Home Global Ramaphosa raises many salient points, now let’s see a detailed action plan

Ramaphosa raises many salient points, now let’s see a detailed action plan

Ramaphosa raises many salient points, now let’s see a detailed action plan

Where the mark may have been missed was on the following points:

  • the president’s endorsement of oil and gas exploration in Africa — which would result in increased burning of fossil fuels. This does not correspond with SA’s commitments to help address global warming;
  • missing an opportunity to address ESG (environment, social and governance) issues, and specifically the social element of ESG. We believe the focus of BEE should be less on high-level empowerment transactions and more on community schemes that deliver more direct benefits to communities in the long term;
  • not providing more detail on the measures proposed to increase investment and grow SA’s mining industry. Illegal protests that disrupt mining operations are also not addressed by him. He also did not clarify exactly who would be responsible for improving the living conditions of host communities, though the government is responsible for the provision of services such as education, water, infrastructure, and health services;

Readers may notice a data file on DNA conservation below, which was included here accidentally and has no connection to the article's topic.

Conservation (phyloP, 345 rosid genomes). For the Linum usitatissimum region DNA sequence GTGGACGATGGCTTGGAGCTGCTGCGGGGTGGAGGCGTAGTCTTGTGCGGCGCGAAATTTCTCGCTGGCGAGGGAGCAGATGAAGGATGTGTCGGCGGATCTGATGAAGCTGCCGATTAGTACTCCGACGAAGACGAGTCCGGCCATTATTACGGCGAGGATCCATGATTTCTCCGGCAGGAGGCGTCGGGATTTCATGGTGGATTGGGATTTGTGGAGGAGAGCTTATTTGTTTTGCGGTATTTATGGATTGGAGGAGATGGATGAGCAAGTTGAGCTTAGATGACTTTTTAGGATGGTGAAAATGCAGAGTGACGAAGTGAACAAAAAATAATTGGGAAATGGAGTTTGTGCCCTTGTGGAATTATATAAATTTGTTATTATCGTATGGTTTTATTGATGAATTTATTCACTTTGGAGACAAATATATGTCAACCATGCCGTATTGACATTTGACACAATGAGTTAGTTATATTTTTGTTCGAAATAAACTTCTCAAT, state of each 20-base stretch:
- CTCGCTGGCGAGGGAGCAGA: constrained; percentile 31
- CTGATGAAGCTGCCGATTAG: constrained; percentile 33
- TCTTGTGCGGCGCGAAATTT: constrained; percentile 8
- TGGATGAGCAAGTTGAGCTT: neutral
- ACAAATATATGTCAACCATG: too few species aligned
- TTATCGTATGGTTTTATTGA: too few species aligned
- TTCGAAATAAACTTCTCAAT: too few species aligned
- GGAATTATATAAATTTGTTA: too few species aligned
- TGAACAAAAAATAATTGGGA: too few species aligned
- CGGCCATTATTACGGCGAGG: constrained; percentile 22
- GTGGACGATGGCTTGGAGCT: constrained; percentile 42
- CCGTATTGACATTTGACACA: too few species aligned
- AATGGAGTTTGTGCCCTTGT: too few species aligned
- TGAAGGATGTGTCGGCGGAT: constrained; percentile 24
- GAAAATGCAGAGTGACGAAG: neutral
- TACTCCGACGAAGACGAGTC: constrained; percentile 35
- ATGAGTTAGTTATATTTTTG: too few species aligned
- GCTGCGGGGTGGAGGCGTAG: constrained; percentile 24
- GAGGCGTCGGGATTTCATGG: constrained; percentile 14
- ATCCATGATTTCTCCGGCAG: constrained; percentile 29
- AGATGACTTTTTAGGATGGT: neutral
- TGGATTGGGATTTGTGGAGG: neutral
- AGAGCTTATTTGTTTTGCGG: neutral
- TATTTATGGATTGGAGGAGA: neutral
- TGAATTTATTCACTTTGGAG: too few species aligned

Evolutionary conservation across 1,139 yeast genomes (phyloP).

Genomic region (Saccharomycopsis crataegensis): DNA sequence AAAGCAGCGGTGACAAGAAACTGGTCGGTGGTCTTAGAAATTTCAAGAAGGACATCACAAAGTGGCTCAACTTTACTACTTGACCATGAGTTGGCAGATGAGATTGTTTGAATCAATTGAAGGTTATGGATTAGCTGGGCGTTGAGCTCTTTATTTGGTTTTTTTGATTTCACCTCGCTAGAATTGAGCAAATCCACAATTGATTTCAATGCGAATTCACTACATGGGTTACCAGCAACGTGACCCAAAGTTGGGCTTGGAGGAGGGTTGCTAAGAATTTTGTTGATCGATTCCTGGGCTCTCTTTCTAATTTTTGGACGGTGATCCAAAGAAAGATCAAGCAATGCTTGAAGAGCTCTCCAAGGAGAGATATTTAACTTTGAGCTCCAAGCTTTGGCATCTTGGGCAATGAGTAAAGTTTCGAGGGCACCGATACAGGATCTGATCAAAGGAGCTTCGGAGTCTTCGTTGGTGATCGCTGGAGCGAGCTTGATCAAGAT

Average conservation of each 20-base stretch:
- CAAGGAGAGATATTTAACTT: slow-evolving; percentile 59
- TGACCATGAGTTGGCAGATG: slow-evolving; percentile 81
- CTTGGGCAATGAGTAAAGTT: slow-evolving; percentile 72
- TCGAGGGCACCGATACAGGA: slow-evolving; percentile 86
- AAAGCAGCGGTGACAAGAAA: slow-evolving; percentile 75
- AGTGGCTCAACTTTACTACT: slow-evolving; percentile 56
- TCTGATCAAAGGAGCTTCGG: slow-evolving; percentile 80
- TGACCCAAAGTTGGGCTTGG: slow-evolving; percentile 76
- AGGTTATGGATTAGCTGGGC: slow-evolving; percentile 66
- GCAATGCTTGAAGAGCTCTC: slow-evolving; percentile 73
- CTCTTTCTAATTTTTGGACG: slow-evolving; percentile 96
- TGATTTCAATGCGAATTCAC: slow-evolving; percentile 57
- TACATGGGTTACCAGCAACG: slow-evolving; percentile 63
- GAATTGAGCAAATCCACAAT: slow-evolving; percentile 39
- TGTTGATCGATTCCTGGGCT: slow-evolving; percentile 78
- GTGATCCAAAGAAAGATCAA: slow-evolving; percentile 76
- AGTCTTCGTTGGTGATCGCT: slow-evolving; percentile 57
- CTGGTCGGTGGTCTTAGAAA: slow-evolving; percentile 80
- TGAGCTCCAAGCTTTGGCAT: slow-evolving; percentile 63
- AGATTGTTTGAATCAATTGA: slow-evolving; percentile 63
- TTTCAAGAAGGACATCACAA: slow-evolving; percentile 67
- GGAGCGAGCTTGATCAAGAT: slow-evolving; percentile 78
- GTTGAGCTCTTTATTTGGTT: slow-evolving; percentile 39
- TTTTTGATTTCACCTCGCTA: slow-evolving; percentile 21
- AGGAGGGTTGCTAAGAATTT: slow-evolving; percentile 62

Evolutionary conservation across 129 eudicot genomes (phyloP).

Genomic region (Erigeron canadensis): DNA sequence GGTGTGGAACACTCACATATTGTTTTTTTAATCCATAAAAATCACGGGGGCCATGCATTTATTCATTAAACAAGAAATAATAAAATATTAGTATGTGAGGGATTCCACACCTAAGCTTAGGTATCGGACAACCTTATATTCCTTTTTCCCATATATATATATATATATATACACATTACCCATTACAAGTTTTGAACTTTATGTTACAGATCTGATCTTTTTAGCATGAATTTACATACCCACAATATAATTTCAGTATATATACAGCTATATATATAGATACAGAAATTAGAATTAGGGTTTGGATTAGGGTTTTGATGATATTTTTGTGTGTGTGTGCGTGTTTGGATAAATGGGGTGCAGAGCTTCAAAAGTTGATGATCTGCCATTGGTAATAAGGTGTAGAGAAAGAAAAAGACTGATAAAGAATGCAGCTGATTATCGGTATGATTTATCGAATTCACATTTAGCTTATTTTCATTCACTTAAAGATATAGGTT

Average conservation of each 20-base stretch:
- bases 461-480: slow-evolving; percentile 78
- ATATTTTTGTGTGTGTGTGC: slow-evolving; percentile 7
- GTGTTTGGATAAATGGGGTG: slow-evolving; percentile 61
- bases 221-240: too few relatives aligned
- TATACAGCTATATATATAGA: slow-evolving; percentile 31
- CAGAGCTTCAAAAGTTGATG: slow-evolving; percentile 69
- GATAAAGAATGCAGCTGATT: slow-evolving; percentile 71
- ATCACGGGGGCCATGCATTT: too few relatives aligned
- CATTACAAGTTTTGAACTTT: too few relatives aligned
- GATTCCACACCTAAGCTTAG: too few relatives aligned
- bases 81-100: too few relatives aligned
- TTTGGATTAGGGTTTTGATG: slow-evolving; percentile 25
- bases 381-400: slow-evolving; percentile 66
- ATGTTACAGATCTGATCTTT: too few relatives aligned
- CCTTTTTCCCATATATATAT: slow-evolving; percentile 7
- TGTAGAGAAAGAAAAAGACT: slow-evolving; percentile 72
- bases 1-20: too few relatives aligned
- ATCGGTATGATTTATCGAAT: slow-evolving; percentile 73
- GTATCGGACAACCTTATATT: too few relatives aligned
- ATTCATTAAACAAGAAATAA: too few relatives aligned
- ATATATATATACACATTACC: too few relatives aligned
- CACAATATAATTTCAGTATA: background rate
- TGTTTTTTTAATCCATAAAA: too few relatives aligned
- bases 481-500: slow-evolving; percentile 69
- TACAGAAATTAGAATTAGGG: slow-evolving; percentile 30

• not fully addressing the issues of mining in a holistic context, as the mining industry is affected by the poor performance of other sectors of the economy, such as transport and policing. Despite progress being made, the DMRE policies sometimes clash with those of other departments. Co-ordination between government departments is vital for successful execution of growth-oriented policies; and
  • not addressing the acute capacity shortages in the DMRE. Both corruption and capacity issues cause long delays in the production of cadastral systems and applications processing.

Though Ramaphosa’s speech more comprehensively addressed the issues facing the industry than the minerals minister’s speech, the president could have given more concrete action plans and timelines to try to build investor confidence. SA could be at the wrong time, as the global commodity market is booming. This is especially important given that the world’s appetite for commodity commodities has moved towards batteries metals. SA, aside from platinum and manganese, isn’t particularly rich in these materials.

While the president omitted to address certain issues (set out above), it is clear from his address that the government is seeking new and innovative ways to increase investment in SA while still progressing a just transition to a green economy.


Please enter your comment!
Please enter your name here